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Glassy Scot
05-22-2004, 11:15 PM
Hi.... I was cleaning my studio today and found that my kiln had turned itself on at some point and melted a bunch of nylon garden flags on top. I have one of those computers that when the kiln looses power will start it's first firing program. When the power went out, I don't have a clue. Typically this has never happened to me before and I have had stuff resting on this kiln for years....

I know I was lucky that my studio didn't catch on fire!!! But now I have a bunch of black melted nylon imbedded in the firebrick.

Any suggestions about removing it and then repairing the top?

glassfreek
05-23-2004, 12:15 AM
you should not have anything close to the kiln for that reason. most controlars will reset to the set point temp when the power is lost and comes back on. you should always turn the switch off.

mike

blazinghussy
05-23-2004, 12:36 AM
Yikes, I don't keep stuff on my kiln just because I know I'm ditzy enough to do it while it's on or something. Never woulda thought it'd just cut on on its own though :)

I have gotten kiln wash or glaze drips on my kiln before. I took a butter knife and just lightly scraped until it was all up and that worked wonders. Yeah, so my top isn't all pretty any more and you can see little divots where I've scraped, so what :D It still works. :) I'd try scraping it off a little at a time :)

Hope that helps :)
Kel

camber
05-24-2004, 10:12 AM
I assume your kiln top is soft insulating brick, not hard firebrick which would require a diamond saw to cut. If the plastic is melted into the brick you're going to need to cut beneath it, if it's just stuck to the top you might be able to scrape it away. To scrape, get a sharp-edged wall scraper from the hardware store. It looks just like a 3 or 4 inch putty knife but the blade is stiff and has a sharpened edge. Just work the scraper in under it, a bit at a time. If the plastic is soaked in deep, I would take a thin, flexible blade like a hacksaw or bowsaw blade and bend it into a curve, then try sawing beneath the plastic with it. If that doesn't work try a chisel or a serrated-edge window tool. The tool of last resort would be a wide (like 1 1/2") spade or paddle bit in a dill, but be careful and go slow. The important thing is to get out all the plastic without cracking the bricks. The plastic will give off toxic fumes otherwise.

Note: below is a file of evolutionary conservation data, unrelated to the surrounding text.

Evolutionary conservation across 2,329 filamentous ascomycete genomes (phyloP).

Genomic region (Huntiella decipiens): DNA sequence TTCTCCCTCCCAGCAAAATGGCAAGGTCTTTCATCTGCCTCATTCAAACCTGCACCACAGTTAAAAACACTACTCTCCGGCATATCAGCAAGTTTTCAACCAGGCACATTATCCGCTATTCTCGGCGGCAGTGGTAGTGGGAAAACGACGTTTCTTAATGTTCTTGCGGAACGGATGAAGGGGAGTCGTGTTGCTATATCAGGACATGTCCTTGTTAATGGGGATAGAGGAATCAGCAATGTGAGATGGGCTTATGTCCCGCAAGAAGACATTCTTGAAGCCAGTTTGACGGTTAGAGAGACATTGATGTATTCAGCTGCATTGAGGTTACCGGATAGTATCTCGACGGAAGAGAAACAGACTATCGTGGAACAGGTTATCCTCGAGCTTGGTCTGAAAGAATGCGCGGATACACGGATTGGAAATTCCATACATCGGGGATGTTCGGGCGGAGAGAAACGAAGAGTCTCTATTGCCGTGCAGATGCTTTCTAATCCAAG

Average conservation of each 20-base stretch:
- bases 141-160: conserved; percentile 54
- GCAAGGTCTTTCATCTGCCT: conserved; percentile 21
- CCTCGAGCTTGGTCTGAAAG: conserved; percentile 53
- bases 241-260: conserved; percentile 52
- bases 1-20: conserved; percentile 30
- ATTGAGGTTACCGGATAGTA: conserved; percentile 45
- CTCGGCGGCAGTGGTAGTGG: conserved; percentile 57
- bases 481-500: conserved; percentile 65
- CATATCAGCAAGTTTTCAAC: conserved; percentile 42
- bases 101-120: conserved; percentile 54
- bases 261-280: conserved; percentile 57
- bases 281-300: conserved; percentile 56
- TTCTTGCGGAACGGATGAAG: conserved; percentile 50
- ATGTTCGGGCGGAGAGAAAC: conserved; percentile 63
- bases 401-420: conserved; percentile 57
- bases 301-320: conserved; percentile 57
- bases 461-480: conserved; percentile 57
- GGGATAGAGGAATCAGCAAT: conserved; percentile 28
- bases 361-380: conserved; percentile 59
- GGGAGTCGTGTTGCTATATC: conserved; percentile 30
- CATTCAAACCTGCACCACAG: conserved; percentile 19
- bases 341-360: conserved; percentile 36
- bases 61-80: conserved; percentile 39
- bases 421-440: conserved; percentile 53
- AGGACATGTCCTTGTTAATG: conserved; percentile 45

You're going to lose some brick but don't worry about it, you can repair it pretty easily with furnace cement. (Do a search for "kiln repair cement.") There are a number of different products available that come as either dry powder or premixed. Just follow the directions. The trick is, they're all designed to be heated up pretty hot (at least 800 degrees F, maybe more) to set properly and develop full strength. Since you will be patching the outside of the kiln I would suggest covering the patch with 2 or 3 inches of fiberboard or ceramic fiber insulation after it's dry then run the kiln for at least 12 hours. Use a pyrometer to check the temp beneath the insulation if you have one.

Good luck!

Glassy Scot
05-26-2004, 12:14 PM
Thanks for the replies. Of course I did know better than to put things on top of my kiln...... but apparently I had a brain f**t and did it anyway.

Thanks for the advice about removing the stuff and the repairs.